Author Ridely Pearson enthralls Merrimack students with animated talk
Merrimack recently had an author’s visit sponsored by Barnes & Noble in Nashua. It wasn’t just any author though; this was Ridley Pearson – a New York Times best seller over and over.
Pearson has written 48 books including adult crime books, Peter and the Star Catchers series along with Dave Barry, and the Kingdom Keepers series. At the Nashua schools earlier in the day, he came to Merrimack to talk about, The Kingdom Keepers – Disney after dark – a series of books that follow the adventures of some teens as they battle the “bad” characters that come out at the Disney parks at night. The last book in the series, “Kingdom Keepers VII: The Insider,” has just been released and he was on tour to promote it.
Disney, bad characters, teen heroes – it’s what kids love, right?
Pearson is what some would call an aerobic presenter. It was near impossible to get a photo of him as he didn’t hold still for more than a fraction of a second. Fully animated, he walked his audience through some of his experiences in the Disney parks after hours where he and his family had been granted full access.
He told and acted out one story of being in the Small World attraction where, when the lights are dimmed “the dolls look very menacing” and how he swore he saw two of the dolls actually move.
After being told that was impossible by the ride attendants, Small World dolls that moved became incorporated into one of his stories. But two became four became six until he decided to write about 40 dolls moving and attacking after dark.
A self-described storyteller, Pearson recounted tales of being on a Disney cruise liner and having the opportunity to walk inside the enormous refrigerators needed to provide all the food required for the ship’s trip. He also told of climbing the outside of the Matterhorn ride at the Disney park and he shared the secret that inside the mountain is a basketball half court specifically for the employees use.
The kids were enthralled and listened intently as Pearson spun one yarn after another.
After his presentation to the seventh graders, Pearson gave another to the eighth-grade students and then headed back to the Nashua Barnes & Noble for a book signing.
Always interested in sharing his experiences and knowledge, Pearson answered student questions during his presentation and he also responded to questions submitted before his visit by email to the Journal.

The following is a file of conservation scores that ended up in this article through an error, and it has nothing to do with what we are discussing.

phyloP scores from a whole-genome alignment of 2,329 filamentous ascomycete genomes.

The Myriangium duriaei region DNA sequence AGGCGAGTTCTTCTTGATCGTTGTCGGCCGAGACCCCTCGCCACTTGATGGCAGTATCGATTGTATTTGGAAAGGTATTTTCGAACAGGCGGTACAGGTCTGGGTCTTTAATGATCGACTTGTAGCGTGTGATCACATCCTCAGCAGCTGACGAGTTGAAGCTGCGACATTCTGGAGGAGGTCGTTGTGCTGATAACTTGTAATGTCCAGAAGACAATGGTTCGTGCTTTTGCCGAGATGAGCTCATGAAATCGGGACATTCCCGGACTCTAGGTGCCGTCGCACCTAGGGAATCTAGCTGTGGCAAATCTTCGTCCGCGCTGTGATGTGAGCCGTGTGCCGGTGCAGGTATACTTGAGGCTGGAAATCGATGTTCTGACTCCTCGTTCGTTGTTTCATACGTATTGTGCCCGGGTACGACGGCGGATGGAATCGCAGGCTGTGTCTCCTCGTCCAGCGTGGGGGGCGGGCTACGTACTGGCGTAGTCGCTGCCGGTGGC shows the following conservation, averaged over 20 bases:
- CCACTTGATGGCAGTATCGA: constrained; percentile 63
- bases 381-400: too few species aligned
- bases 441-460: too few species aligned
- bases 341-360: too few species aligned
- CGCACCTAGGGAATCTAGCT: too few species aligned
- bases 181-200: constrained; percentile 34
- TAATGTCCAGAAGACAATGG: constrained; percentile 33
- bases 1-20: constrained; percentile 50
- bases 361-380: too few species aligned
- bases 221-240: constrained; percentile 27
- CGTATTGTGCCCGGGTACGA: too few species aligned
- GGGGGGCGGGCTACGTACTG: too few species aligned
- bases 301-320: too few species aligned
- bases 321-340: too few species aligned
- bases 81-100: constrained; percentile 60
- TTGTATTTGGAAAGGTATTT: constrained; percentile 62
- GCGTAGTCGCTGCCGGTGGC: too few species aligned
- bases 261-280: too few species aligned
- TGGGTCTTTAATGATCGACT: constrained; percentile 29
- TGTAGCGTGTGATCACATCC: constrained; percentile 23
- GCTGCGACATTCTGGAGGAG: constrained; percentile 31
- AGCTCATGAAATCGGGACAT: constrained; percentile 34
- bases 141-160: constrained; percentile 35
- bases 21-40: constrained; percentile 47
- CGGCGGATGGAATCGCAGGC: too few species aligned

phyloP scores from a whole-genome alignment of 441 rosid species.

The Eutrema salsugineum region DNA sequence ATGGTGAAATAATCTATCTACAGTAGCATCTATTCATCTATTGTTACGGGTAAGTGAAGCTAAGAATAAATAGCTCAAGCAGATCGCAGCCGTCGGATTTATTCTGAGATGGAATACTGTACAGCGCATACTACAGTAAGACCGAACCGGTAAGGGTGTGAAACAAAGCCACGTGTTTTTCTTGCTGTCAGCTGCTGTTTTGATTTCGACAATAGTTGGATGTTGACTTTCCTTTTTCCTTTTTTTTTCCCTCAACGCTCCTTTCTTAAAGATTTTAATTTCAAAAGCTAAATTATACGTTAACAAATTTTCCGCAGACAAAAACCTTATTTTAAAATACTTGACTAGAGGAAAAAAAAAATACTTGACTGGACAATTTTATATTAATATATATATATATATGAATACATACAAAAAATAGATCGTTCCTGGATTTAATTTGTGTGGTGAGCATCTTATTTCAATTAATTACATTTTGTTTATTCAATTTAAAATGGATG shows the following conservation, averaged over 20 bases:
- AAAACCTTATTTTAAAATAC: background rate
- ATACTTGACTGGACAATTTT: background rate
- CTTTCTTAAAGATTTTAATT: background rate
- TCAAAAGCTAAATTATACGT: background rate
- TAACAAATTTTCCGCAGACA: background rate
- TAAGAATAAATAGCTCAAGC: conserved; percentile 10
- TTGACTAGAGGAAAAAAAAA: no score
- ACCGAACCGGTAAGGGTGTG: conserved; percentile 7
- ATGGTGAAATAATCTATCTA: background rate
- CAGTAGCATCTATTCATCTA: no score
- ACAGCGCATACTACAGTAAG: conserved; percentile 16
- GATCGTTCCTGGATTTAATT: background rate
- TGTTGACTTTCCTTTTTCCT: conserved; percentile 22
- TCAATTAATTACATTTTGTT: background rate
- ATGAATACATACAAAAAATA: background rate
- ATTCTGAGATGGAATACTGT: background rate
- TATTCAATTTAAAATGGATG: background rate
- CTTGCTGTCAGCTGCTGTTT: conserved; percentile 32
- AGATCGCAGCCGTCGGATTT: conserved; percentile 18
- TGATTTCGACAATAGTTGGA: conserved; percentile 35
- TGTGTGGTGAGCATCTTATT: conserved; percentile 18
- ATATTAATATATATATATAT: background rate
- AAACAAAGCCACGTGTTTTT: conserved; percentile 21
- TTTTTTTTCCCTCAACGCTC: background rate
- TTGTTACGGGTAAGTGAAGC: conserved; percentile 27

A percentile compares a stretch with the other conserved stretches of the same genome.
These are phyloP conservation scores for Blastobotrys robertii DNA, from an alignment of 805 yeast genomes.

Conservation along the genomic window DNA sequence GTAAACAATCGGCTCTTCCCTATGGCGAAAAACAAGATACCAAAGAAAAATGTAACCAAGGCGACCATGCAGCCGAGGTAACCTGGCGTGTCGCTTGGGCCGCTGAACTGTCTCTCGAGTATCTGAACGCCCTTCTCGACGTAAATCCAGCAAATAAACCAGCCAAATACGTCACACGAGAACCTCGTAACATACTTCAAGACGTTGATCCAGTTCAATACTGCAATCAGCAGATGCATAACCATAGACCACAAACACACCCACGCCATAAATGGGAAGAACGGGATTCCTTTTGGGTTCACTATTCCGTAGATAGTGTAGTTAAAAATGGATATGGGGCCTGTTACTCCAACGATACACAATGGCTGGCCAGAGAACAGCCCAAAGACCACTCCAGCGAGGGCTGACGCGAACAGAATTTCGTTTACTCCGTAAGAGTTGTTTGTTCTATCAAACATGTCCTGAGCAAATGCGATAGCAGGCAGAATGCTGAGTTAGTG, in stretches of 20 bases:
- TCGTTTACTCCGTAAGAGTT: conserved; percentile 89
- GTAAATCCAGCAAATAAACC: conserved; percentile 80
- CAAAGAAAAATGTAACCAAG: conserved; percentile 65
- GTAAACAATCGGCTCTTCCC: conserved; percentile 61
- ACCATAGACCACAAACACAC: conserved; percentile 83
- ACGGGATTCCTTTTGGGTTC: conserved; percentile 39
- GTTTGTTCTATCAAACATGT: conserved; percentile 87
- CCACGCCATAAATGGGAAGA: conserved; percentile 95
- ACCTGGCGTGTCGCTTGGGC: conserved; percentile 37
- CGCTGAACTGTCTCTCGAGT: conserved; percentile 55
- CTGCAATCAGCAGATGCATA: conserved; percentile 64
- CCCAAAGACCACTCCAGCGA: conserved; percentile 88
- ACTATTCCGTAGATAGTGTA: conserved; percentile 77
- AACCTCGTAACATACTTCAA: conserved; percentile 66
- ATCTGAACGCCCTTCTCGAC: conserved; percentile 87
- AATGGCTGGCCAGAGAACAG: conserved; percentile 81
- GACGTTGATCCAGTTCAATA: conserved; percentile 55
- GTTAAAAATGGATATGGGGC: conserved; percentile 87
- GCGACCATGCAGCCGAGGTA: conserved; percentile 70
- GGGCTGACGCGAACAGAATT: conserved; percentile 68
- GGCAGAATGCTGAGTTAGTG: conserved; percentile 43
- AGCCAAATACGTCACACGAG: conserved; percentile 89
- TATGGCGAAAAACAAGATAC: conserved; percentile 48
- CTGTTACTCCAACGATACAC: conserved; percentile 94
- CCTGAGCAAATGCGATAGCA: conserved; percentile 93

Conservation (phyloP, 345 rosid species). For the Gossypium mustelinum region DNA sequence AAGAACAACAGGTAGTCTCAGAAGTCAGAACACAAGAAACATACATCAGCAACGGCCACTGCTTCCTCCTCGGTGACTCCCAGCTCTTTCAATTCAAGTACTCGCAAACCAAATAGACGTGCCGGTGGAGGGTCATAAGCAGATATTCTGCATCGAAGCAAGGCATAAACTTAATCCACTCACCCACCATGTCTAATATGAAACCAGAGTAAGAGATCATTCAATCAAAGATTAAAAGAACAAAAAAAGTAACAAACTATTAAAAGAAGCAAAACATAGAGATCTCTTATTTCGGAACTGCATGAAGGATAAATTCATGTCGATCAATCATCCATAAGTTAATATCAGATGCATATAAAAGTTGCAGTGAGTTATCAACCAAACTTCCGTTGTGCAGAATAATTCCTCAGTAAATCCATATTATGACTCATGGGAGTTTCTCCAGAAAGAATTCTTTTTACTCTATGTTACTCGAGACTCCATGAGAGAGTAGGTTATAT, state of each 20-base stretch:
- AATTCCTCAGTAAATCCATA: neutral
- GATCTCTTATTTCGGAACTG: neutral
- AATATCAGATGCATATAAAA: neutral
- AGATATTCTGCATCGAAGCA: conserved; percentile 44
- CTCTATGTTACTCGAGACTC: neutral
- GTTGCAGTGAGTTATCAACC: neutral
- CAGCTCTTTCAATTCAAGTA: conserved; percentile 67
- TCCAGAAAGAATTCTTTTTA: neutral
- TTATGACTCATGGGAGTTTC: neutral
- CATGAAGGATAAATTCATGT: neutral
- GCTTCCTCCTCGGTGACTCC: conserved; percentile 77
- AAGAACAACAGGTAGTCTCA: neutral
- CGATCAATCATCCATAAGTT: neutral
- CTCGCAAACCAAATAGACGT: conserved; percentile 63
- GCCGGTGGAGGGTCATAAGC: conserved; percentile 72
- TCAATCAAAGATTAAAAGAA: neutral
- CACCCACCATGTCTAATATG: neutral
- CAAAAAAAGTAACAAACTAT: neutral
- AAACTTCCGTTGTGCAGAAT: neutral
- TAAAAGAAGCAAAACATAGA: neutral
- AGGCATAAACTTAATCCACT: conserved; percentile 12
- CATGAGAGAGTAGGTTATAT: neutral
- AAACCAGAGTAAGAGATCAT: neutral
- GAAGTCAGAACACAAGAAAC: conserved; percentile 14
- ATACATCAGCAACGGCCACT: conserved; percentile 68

MJ: I am curious to know how different it is to write with a partner (Dave Barry) versus on your own? Were there ever times that boundaries/roles become blurred?
Pearson: Dave Barry and I divided our writing by character. So one or the other of us would write a first draft of a chapter (depending on character) and the other would then edit that chapter. The process of editing continued until each of us was happy with the chapter (six to eight times). You need to work with someone you trust when taking this approach, but we got the book(s) we wanted!
MJ: Also how different is it to write for the young adult market versus adults? Does it affect the process?
Pearson: The goal is exciting story lines with interesting, believable characters. One doesn’t write to audience (I think that sounds a death knoll). Younger readers are, in fact, more critical than adults! I suppose for the younger novels there may be slightly less complication, and certainly the language and the “situations” are tamed from my grown-up writing. But story and character are king.
MJ: When you were a child, what did you want to be when you grew up?
Pearson: A marine biologist or oceanographer. Then, James Taylor or Paul Simon. Finally, a writer.
MJ: Where do you find your inspiration?
Pearson: Writing is a profession for me. If I waited for inspiration, I’d have written two books instead of 48. It’s a privilege to earn a living from writing and I never take it for granted. I work long hours doing something I love. There are days I do it poorly, of course, but professional writing is all about rewriting. The writing of the book (draft 1) is the easy/fun part!
MJ: Any advice to young writers?
Pearson: For fiction: You must know your beginning, middle and end before you start. You may go elsewhere, but you need a destination or your story will likely fall apart. Having a “good idea” for a story or a book is not enough. Read, read, read: it’s the only real tool that improves your writing.
A resident of St. Louis, Mo., Pearson is also a best-selling crime novelist of more than 25 titles, which have been translated into 22 languages and distributed in 70 countries. He was the first U.S. citizen to be awarded the Raymond Chandler/Fulbright Fellowship in Detective Fiction at Oxford University.
In 2013, Ridley was awarded Missouri’s Quill award and inducted into that state’s Writers Hall of Fame.
For more information on Ridley Pearson, visit his website at http://ridleypearson.com.